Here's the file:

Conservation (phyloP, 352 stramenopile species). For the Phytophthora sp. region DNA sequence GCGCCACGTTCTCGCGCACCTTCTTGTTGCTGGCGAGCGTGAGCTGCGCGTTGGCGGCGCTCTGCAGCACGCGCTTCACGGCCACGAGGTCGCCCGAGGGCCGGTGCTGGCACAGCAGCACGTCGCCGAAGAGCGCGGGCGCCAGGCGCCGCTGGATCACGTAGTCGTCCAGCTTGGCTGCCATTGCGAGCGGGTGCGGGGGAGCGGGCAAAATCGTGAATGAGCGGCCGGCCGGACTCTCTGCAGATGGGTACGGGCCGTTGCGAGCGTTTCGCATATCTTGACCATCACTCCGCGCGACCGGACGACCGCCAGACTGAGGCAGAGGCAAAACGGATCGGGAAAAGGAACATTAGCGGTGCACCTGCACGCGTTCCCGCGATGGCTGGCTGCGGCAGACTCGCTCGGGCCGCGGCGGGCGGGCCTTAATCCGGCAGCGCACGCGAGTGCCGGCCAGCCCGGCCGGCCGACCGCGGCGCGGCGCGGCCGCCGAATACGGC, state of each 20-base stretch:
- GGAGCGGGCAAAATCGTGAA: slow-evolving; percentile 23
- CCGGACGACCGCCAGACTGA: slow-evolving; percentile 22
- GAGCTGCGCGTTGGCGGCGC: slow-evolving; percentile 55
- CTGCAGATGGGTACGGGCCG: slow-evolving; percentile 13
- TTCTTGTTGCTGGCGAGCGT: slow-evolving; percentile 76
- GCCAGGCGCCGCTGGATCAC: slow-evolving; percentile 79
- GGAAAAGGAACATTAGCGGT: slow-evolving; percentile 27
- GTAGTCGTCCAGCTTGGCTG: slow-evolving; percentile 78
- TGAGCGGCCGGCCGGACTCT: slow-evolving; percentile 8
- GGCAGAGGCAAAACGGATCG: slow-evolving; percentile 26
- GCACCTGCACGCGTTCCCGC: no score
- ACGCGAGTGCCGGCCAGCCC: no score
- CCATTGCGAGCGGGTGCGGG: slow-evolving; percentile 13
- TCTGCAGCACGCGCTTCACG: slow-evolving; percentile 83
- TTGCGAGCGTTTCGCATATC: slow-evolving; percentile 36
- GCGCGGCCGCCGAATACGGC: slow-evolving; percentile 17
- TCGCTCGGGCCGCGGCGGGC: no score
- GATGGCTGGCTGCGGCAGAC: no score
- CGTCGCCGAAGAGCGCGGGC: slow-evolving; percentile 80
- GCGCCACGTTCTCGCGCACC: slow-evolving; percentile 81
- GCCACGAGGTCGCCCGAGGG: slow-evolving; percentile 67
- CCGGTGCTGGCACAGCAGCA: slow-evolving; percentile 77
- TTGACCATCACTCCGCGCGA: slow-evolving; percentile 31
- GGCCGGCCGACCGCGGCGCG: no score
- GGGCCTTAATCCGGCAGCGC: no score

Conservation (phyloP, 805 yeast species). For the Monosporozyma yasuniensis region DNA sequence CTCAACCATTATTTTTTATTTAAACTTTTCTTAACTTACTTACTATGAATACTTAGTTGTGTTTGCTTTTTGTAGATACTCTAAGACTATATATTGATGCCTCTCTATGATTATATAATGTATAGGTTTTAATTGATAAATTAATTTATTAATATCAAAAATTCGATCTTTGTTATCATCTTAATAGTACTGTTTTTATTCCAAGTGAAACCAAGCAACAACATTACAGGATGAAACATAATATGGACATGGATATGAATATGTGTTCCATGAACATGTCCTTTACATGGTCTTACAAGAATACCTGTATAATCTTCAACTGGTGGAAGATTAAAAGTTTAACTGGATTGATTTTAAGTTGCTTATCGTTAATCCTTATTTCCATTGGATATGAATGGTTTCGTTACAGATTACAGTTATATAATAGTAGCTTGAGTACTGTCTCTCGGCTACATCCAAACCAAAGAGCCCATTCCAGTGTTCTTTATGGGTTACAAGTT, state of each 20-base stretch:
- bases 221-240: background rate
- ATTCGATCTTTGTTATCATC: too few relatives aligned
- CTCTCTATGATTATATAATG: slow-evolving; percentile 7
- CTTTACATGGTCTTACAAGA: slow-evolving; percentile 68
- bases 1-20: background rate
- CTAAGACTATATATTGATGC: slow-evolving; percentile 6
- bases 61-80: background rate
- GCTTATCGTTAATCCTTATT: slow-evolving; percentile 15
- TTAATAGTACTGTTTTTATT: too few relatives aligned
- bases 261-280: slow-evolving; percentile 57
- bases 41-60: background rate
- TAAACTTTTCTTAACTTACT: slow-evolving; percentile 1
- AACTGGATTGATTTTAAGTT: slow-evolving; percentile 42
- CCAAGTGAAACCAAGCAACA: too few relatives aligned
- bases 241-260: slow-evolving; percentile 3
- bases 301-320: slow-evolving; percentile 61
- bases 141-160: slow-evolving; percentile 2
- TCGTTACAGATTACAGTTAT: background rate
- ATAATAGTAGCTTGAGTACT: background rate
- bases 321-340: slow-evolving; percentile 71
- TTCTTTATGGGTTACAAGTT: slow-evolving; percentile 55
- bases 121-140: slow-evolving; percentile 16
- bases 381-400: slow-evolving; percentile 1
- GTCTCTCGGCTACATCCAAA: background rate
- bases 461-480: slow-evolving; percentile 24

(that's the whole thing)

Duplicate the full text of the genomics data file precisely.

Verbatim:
Conservation (phyloP, 352 stramenopile species). For the Phytophthora sp. region DNA sequence GCGCCACGTTCTCGCGCACCTTCTTGTTGCTGGCGAGCGTGAGCTGCGCGTTGGCGGCGCTCTGCAGCACGCGCTTCACGGCCACGAGGTCGCCCGAGGGCCGGTGCTGGCACAGCAGCACGTCGCCGAAGAGCGCGGGCGCCAGGCGCCGCTGGATCACGTAGTCGTCCAGCTTGGCTGCCATTGCGAGCGGGTGCGGGGGAGCGGGCAAAATCGTGAATGAGCGGCCGGCCGGACTCTCTGCAGATGGGTACGGGCCGTTGCGAGCGTTTCGCATATCTTGACCATCACTCCGCGCGACCGGACGACCGCCAGACTGAGGCAGAGGCAAAACGGATCGGGAAAAGGAACATTAGCGGTGCACCTGCACGCGTTCCCGCGATGGCTGGCTGCGGCAGACTCGCTCGGGCCGCGGCGGGCGGGCCTTAATCCGGCAGCGCACGCGAGTGCCGGCCAGCCCGGCCGGCCGACCGCGGCGCGGCGCGGCCGCCGAATACGGC, state of each 20-base stretch:
- GGAGCGGGCAAAATCGTGAA: slow-evolving; percentile 23
- CCGGACGACCGCCAGACTGA: slow-evolving; percentile 22
- GAGCTGCGCGTTGGCGGCGC: slow-evolving; percentile 55
- CTGCAGATGGGTACGGGCCG: slow-evolving; percentile 13
- TTCTTGTTGCTGGCGAGCGT: slow-evolving; percentile 76
- GCCAGGCGCCGCTGGATCAC: slow-evolving; percentile 79
- GGAAAAGGAACATTAGCGGT: slow-evolving; percentile 27
- GTAGTCGTCCAGCTTGGCTG: slow-evolving; percentile 78
- TGAGCGGCCGGCCGGACTCT: slow-evolving; percentile 8
- GGCAGAGGCAAAACGGATCG: slow-evolving; percentile 26
- GCACCTGCACGCGTTCCCGC: no score
- ACGCGAGTGCCGGCCAGCCC: no score
- CCATTGCGAGCGGGTGCGGG: slow-evolving; percentile 13
- TCTGCAGCACGCGCTTCACG: slow-evolving; percentile 83
- TTGCGAGCGTTTCGCATATC: slow-evolving; percentile 36
- GCGCGGCCGCCGAATACGGC: slow-evolving; percentile 17
- TCGCTCGGGCCGCGGCGGGC: no score
- GATGGCTGGCTGCGGCAGAC: no score
- CGTCGCCGAAGAGCGCGGGC: slow-evolving; percentile 80
- GCGCCACGTTCTCGCGCACC: slow-evolving; percentile 81
- GCCACGAGGTCGCCCGAGGG: slow-evolving; percentile 67
- CCGGTGCTGGCACAGCAGCA: slow-evolving; percentile 77
- TTGACCATCACTCCGCGCGA: slow-evolving; percentile 31
- GGCCGGCCGACCGCGGCGCG: no score
- GGGCCTTAATCCGGCAGCGC: no score

Conservation (phyloP, 805 yeast species). For the Monosporozyma yasuniensis region DNA sequence CTCAACCATTATTTTTTATTTAAACTTTTCTTAACTTACTTACTATGAATACTTAGTTGTGTTTGCTTTTTGTAGATACTCTAAGACTATATATTGATGCCTCTCTATGATTATATAATGTATAGGTTTTAATTGATAAATTAATTTATTAATATCAAAAATTCGATCTTTGTTATCATCTTAATAGTACTGTTTTTATTCCAAGTGAAACCAAGCAACAACATTACAGGATGAAACATAATATGGACATGGATATGAATATGTGTTCCATGAACATGTCCTTTACATGGTCTTACAAGAATACCTGTATAATCTTCAACTGGTGGAAGATTAAAAGTTTAACTGGATTGATTTTAAGTTGCTTATCGTTAATCCTTATTTCCATTGGATATGAATGGTTTCGTTACAGATTACAGTTATATAATAGTAGCTTGAGTACTGTCTCTCGGCTACATCCAAACCAAAGAGCCCATTCCAGTGTTCTTTATGGGTTACAAGTT, state of each 20-base stretch:
- bases 221-240: background rate
- ATTCGATCTTTGTTATCATC: too few relatives aligned
- CTCTCTATGATTATATAATG: slow-evolving; percentile 7
- CTTTACATGGTCTTACAAGA: slow-evolving; percentile 68
- bases 1-20: background rate
- CTAAGACTATATATTGATGC: slow-evolving; percentile 6
- bases 61-80: background rate
- GCTTATCGTTAATCCTTATT: slow-evolving; percentile 15
- TTAATAGTACTGTTTTTATT: too few relatives aligned
- bases 261-280: slow-evolving; percentile 57
- bases 41-60: background rate
- TAAACTTTTCTTAACTTACT: slow-evolving; percentile 1
- AACTGGATTGATTTTAAGTT: slow-evolving; percentile 42
- CCAAGTGAAACCAAGCAACA: too few relatives aligned
- bases 241-260: slow-evolving; percentile 3
- bases 301-320: slow-evolving; percentile 61
- bases 141-160: slow-evolving; percentile 2
- TCGTTACAGATTACAGTTAT: background rate
- ATAATAGTAGCTTGAGTACT: background rate
- bases 321-340: slow-evolving; percentile 71
- TTCTTTATGGGTTACAAGTT: slow-evolving; percentile 55
- bases 121-140: slow-evolving; percentile 16
- bases 381-400: slow-evolving; percentile 1
- GTCTCTCGGCTACATCCAAA: background rate
- bases 461-480: slow-evolving; percentile 24